Why Being Fat Is–and Isn’t–All That

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Our nation is in a crisis. Our waistlines are bulging almost as quickly as our stock market is plunging. More and more Americans are finding themselves uninsured and at the doctor – primarily for weight related conditions such heart disease and diabetes. I am a strong believer in taking responsibility for your self and your health. Yet with all the information out there on the undeniable influence of the billion dollar media, fast food, diet and even sugar industries, why are we still only blaming the victim?

And by blame I mean, why is overt discrimination and prejudice towards fat and obese people still accepted in our country?

Watch any comedy geared at a 12 year-old boy and you’ll see what I’m talking about (check out Date Movie, Get Smart, or any Eddie Murphy/Martin Lawrence/Tyler Perry fat suit production). Despite what popular culture would like us to believe, fat people are not gluttonous, ugly slobs worthy of unbridled ridicule.

There are a number of serious causes to obesity. While some people talk to friends, or go for a run, many fat and obese people use food as their primary coping mechanism and eat to calm unmanageable stress and anxiety. They also eat to dampen negative emotions and to avoid unpleasant situations. Illnesses such as depression and chronic pain can also lead to overeating. Disturbing events, such as childhood physical, emotional or sexual trauma can also cause self-medicating with food and result in overeating.

Also, there are many medicines and medical conditions that cause weight gain. Ask anyone with a severe thyroid condition, or who has had to take long-term corticosteroids or certain anti-depressants about how their weight got out of their control. Then, there is the uncontrollable factor of genetics. Just as certain people inherit thin versus wide noses, our DNA makes some of us shorter, stronger, and even wider.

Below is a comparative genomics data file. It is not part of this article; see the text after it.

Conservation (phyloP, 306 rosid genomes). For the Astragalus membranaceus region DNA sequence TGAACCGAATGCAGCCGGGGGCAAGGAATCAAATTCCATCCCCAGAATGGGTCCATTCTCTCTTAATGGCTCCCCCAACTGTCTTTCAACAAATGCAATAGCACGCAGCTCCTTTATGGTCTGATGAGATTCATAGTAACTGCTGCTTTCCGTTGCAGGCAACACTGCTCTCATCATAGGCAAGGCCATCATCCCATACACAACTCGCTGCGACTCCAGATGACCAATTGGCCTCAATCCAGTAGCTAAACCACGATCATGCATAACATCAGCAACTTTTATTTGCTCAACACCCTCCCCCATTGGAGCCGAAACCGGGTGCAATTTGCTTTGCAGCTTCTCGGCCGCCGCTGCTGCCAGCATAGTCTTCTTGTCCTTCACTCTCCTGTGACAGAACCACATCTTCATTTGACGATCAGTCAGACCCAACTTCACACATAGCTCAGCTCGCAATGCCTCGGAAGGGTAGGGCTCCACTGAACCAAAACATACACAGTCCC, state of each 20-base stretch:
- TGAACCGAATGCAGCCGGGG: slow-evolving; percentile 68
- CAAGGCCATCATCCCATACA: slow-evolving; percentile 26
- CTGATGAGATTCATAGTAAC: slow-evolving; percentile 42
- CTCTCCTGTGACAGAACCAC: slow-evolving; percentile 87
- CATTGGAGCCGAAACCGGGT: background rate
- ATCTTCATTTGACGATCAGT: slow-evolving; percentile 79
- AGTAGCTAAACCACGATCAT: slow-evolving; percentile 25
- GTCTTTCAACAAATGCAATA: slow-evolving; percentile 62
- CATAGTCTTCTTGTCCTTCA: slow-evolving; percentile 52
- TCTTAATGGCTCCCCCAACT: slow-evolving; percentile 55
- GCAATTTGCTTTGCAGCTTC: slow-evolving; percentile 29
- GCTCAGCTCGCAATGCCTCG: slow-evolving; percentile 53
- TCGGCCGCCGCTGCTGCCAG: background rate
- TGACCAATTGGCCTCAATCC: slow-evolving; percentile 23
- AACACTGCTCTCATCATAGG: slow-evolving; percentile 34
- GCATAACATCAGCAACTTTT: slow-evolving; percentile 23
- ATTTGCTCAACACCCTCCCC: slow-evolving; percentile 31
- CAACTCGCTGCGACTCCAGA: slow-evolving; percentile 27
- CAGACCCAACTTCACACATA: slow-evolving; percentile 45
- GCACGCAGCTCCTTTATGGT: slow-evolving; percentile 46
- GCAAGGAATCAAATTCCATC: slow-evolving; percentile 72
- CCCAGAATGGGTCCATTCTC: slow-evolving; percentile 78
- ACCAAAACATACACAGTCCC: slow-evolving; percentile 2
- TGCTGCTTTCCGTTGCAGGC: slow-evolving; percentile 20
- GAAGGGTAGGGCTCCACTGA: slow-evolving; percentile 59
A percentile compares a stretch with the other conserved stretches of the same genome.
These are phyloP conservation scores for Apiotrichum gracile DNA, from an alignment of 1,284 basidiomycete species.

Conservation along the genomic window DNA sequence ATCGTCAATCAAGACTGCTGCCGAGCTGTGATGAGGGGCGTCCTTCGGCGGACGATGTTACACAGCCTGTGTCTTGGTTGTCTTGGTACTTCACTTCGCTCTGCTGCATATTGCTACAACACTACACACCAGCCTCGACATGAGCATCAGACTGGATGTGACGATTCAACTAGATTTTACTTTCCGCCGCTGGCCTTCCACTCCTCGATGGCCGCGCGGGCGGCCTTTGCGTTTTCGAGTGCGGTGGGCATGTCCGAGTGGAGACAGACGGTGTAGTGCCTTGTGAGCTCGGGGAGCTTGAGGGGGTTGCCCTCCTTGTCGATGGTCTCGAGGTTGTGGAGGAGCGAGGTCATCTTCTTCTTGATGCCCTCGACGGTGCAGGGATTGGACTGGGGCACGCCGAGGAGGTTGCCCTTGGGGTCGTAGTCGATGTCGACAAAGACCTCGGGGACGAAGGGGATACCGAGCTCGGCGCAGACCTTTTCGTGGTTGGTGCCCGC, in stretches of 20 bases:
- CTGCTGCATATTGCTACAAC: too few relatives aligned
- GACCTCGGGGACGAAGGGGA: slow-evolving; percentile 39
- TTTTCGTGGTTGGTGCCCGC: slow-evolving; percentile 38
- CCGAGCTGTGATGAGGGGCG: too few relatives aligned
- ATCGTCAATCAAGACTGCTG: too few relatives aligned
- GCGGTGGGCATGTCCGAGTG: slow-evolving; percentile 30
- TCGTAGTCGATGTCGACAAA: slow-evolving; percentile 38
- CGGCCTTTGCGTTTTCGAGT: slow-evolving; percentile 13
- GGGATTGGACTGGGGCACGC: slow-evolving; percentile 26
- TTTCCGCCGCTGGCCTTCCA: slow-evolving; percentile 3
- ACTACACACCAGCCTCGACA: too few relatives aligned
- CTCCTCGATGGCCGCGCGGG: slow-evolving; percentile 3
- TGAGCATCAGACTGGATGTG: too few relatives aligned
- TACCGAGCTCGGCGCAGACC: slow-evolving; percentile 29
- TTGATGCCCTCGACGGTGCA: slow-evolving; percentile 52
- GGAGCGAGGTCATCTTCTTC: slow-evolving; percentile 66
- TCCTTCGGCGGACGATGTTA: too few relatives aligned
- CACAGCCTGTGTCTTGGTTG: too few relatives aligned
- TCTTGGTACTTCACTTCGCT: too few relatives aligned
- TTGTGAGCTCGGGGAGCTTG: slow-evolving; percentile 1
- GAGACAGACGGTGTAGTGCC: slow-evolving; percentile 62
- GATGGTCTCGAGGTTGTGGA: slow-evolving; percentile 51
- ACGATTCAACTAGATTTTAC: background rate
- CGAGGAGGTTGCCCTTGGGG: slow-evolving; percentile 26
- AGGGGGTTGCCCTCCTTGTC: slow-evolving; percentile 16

Poor self-esteem and negative body image lead people to engage in numerous behaviors that are bad for one?s health. Studies show that people with a low sense of self are more likely to engage in high-risk behaviors such as unprotected and unsafe sex, along with drug and alcohol abuse. These folks are also more likely to be involved in unsupportive and often abusive relationships that further contribute to negative feelings towards one’s body and self.

And wouldn’t you know it?  Folks with low self-esteem are also more likely to overeat and engage in unhealthy eating and dieting habits.

Studies also show that young women who are overweight or obese are more likely to suffer from feelings of rejection, shame, and low self-esteem. So whether or not you are overweight because of self-esteem issues, being overweight or obese will no doubt lower your self-esteem and lead to unhealthy eating habits. Ongoing failure at dieting (which has been proven to never work) can also affect self-esteem and make it even more difficult to lead a healthy lifestyle. It’s a never-ending vicious cycle!

Our charge at adiosbarbie.com is to provide the resources to love your body, through thick and thin. We believe that – whether you are thin, fat, white, black, or green – if you build your self-esteem and accept yourself just as you are, you will naturally make healthier life and food choices. What a concept! So, love your body, treat it well, and work on yourself before you work on your abs. For when you love yourself, we know you will lead a happier, healthier – and yes, fuller life.

 

 

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Weight Stigma: Breaking it Down with Advocate and Activist Marilyn Wann

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